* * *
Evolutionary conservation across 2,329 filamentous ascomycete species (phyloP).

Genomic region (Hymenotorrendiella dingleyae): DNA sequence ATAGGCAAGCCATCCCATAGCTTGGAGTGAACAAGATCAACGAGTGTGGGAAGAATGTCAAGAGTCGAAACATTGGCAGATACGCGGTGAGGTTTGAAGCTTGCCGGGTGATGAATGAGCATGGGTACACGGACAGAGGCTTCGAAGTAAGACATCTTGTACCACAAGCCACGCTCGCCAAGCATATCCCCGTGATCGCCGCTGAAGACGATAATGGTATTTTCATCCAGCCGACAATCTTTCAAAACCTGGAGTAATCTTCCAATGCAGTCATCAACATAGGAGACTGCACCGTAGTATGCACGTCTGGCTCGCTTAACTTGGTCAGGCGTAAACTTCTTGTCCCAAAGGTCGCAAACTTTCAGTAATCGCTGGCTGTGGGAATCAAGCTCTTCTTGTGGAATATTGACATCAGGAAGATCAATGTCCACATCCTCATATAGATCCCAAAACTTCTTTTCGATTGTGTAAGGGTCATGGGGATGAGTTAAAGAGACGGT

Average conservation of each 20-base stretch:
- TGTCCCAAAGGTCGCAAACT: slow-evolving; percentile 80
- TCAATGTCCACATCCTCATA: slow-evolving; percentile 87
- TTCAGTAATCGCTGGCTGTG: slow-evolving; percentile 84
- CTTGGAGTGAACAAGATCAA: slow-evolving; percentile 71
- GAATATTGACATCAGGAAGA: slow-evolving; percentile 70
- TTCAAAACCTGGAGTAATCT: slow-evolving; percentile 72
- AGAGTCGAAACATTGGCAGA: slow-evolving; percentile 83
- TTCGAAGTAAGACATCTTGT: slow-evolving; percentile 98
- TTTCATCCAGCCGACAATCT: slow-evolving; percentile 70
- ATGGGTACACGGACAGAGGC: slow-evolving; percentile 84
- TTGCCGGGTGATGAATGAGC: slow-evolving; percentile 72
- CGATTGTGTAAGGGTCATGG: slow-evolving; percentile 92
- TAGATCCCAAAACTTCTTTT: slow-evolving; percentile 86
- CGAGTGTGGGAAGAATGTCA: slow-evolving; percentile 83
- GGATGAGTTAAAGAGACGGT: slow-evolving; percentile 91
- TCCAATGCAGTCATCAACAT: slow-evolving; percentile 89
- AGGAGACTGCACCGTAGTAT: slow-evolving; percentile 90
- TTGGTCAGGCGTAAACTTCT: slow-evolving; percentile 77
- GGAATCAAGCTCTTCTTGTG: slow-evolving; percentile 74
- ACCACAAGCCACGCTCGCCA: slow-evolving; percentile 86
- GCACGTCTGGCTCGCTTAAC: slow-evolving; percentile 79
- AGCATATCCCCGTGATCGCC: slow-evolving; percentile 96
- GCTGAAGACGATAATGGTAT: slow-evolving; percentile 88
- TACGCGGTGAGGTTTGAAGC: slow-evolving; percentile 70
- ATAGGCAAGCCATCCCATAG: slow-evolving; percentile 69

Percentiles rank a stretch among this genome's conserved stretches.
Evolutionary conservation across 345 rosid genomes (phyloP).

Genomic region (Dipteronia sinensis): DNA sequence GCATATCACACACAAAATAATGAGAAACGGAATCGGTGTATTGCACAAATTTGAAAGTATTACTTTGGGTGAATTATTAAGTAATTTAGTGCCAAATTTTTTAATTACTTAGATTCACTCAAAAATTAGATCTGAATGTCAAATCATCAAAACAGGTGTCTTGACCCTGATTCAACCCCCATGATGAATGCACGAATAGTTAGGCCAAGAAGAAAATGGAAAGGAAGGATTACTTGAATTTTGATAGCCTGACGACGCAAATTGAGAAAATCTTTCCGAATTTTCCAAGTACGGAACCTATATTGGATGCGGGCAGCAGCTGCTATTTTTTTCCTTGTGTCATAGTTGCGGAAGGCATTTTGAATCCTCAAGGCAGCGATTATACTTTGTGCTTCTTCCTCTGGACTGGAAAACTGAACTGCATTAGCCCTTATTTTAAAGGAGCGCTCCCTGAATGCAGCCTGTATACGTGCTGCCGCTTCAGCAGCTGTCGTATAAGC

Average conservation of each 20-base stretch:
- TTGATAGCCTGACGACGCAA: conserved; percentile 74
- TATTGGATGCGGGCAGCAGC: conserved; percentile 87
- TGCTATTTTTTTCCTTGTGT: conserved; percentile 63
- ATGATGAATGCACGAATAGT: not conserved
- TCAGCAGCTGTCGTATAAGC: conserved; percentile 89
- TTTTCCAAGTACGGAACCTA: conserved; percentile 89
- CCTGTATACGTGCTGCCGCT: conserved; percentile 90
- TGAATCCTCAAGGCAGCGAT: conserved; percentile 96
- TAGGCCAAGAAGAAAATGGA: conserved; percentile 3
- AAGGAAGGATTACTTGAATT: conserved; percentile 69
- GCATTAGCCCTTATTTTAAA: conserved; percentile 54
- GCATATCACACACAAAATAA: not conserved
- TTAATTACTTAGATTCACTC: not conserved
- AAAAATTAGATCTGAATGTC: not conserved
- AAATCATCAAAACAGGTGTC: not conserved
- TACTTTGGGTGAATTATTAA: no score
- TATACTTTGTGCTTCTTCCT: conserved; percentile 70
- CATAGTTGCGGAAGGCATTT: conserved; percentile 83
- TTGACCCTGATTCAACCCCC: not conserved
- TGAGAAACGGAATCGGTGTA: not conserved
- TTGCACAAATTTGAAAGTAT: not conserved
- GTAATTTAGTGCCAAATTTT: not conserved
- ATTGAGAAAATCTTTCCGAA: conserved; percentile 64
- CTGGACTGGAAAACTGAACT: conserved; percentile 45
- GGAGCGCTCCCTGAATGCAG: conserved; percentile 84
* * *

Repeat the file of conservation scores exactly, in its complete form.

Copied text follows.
Evolutionary conservation across 2,329 filamentous ascomycete species (phyloP).

Genomic region (Hymenotorrendiella dingleyae): DNA sequence ATAGGCAAGCCATCCCATAGCTTGGAGTGAACAAGATCAACGAGTGTGGGAAGAATGTCAAGAGTCGAAACATTGGCAGATACGCGGTGAGGTTTGAAGCTTGCCGGGTGATGAATGAGCATGGGTACACGGACAGAGGCTTCGAAGTAAGACATCTTGTACCACAAGCCACGCTCGCCAAGCATATCCCCGTGATCGCCGCTGAAGACGATAATGGTATTTTCATCCAGCCGACAATCTTTCAAAACCTGGAGTAATCTTCCAATGCAGTCATCAACATAGGAGACTGCACCGTAGTATGCACGTCTGGCTCGCTTAACTTGGTCAGGCGTAAACTTCTTGTCCCAAAGGTCGCAAACTTTCAGTAATCGCTGGCTGTGGGAATCAAGCTCTTCTTGTGGAATATTGACATCAGGAAGATCAATGTCCACATCCTCATATAGATCCCAAAACTTCTTTTCGATTGTGTAAGGGTCATGGGGATGAGTTAAAGAGACGGT

Average conservation of each 20-base stretch:
- TGTCCCAAAGGTCGCAAACT: slow-evolving; percentile 80
- TCAATGTCCACATCCTCATA: slow-evolving; percentile 87
- TTCAGTAATCGCTGGCTGTG: slow-evolving; percentile 84
- CTTGGAGTGAACAAGATCAA: slow-evolving; percentile 71
- GAATATTGACATCAGGAAGA: slow-evolving; percentile 70
- TTCAAAACCTGGAGTAATCT: slow-evolving; percentile 72
- AGAGTCGAAACATTGGCAGA: slow-evolving; percentile 83
- TTCGAAGTAAGACATCTTGT: slow-evolving; percentile 98
- TTTCATCCAGCCGACAATCT: slow-evolving; percentile 70
- ATGGGTACACGGACAGAGGC: slow-evolving; percentile 84
- TTGCCGGGTGATGAATGAGC: slow-evolving; percentile 72
- CGATTGTGTAAGGGTCATGG: slow-evolving; percentile 92
- TAGATCCCAAAACTTCTTTT: slow-evolving; percentile 86
- CGAGTGTGGGAAGAATGTCA: slow-evolving; percentile 83
- GGATGAGTTAAAGAGACGGT: slow-evolving; percentile 91
- TCCAATGCAGTCATCAACAT: slow-evolving; percentile 89
- AGGAGACTGCACCGTAGTAT: slow-evolving; percentile 90
- TTGGTCAGGCGTAAACTTCT: slow-evolving; percentile 77
- GGAATCAAGCTCTTCTTGTG: slow-evolving; percentile 74
- ACCACAAGCCACGCTCGCCA: slow-evolving; percentile 86
- GCACGTCTGGCTCGCTTAAC: slow-evolving; percentile 79
- AGCATATCCCCGTGATCGCC: slow-evolving; percentile 96
- GCTGAAGACGATAATGGTAT: slow-evolving; percentile 88
- TACGCGGTGAGGTTTGAAGC: slow-evolving; percentile 70
- ATAGGCAAGCCATCCCATAG: slow-evolving; percentile 69

Percentiles rank a stretch among this genome's conserved stretches.
Evolutionary conservation across 345 rosid genomes (phyloP).

Genomic region (Dipteronia sinensis): DNA sequence GCATATCACACACAAAATAATGAGAAACGGAATCGGTGTATTGCACAAATTTGAAAGTATTACTTTGGGTGAATTATTAAGTAATTTAGTGCCAAATTTTTTAATTACTTAGATTCACTCAAAAATTAGATCTGAATGTCAAATCATCAAAACAGGTGTCTTGACCCTGATTCAACCCCCATGATGAATGCACGAATAGTTAGGCCAAGAAGAAAATGGAAAGGAAGGATTACTTGAATTTTGATAGCCTGACGACGCAAATTGAGAAAATCTTTCCGAATTTTCCAAGTACGGAACCTATATTGGATGCGGGCAGCAGCTGCTATTTTTTTCCTTGTGTCATAGTTGCGGAAGGCATTTTGAATCCTCAAGGCAGCGATTATACTTTGTGCTTCTTCCTCTGGACTGGAAAACTGAACTGCATTAGCCCTTATTTTAAAGGAGCGCTCCCTGAATGCAGCCTGTATACGTGCTGCCGCTTCAGCAGCTGTCGTATAAGC

Average conservation of each 20-base stretch:
- TTGATAGCCTGACGACGCAA: conserved; percentile 74
- TATTGGATGCGGGCAGCAGC: conserved; percentile 87
- TGCTATTTTTTTCCTTGTGT: conserved; percentile 63
- ATGATGAATGCACGAATAGT: not conserved
- TCAGCAGCTGTCGTATAAGC: conserved; percentile 89
- TTTTCCAAGTACGGAACCTA: conserved; percentile 89
- CCTGTATACGTGCTGCCGCT: conserved; percentile 90
- TGAATCCTCAAGGCAGCGAT: conserved; percentile 96
- TAGGCCAAGAAGAAAATGGA: conserved; percentile 3
- AAGGAAGGATTACTTGAATT: conserved; percentile 69
- GCATTAGCCCTTATTTTAAA: conserved; percentile 54
- GCATATCACACACAAAATAA: not conserved
- TTAATTACTTAGATTCACTC: not conserved
- AAAAATTAGATCTGAATGTC: not conserved
- AAATCATCAAAACAGGTGTC: not conserved
- TACTTTGGGTGAATTATTAA: no score
- TATACTTTGTGCTTCTTCCT: conserved; percentile 70
- CATAGTTGCGGAAGGCATTT: conserved; percentile 83
- TTGACCCTGATTCAACCCCC: not conserved
- TGAGAAACGGAATCGGTGTA: not conserved
- TTGCACAAATTTGAAAGTAT: not conserved
- GTAATTTAGTGCCAAATTTT: not conserved
- ATTGAGAAAATCTTTCCGAA: conserved; percentile 64
- CTGGACTGGAAAACTGAACT: conserved; percentile 45
- GGAGCGCTCCCTGAATGCAG: conserved; percentile 84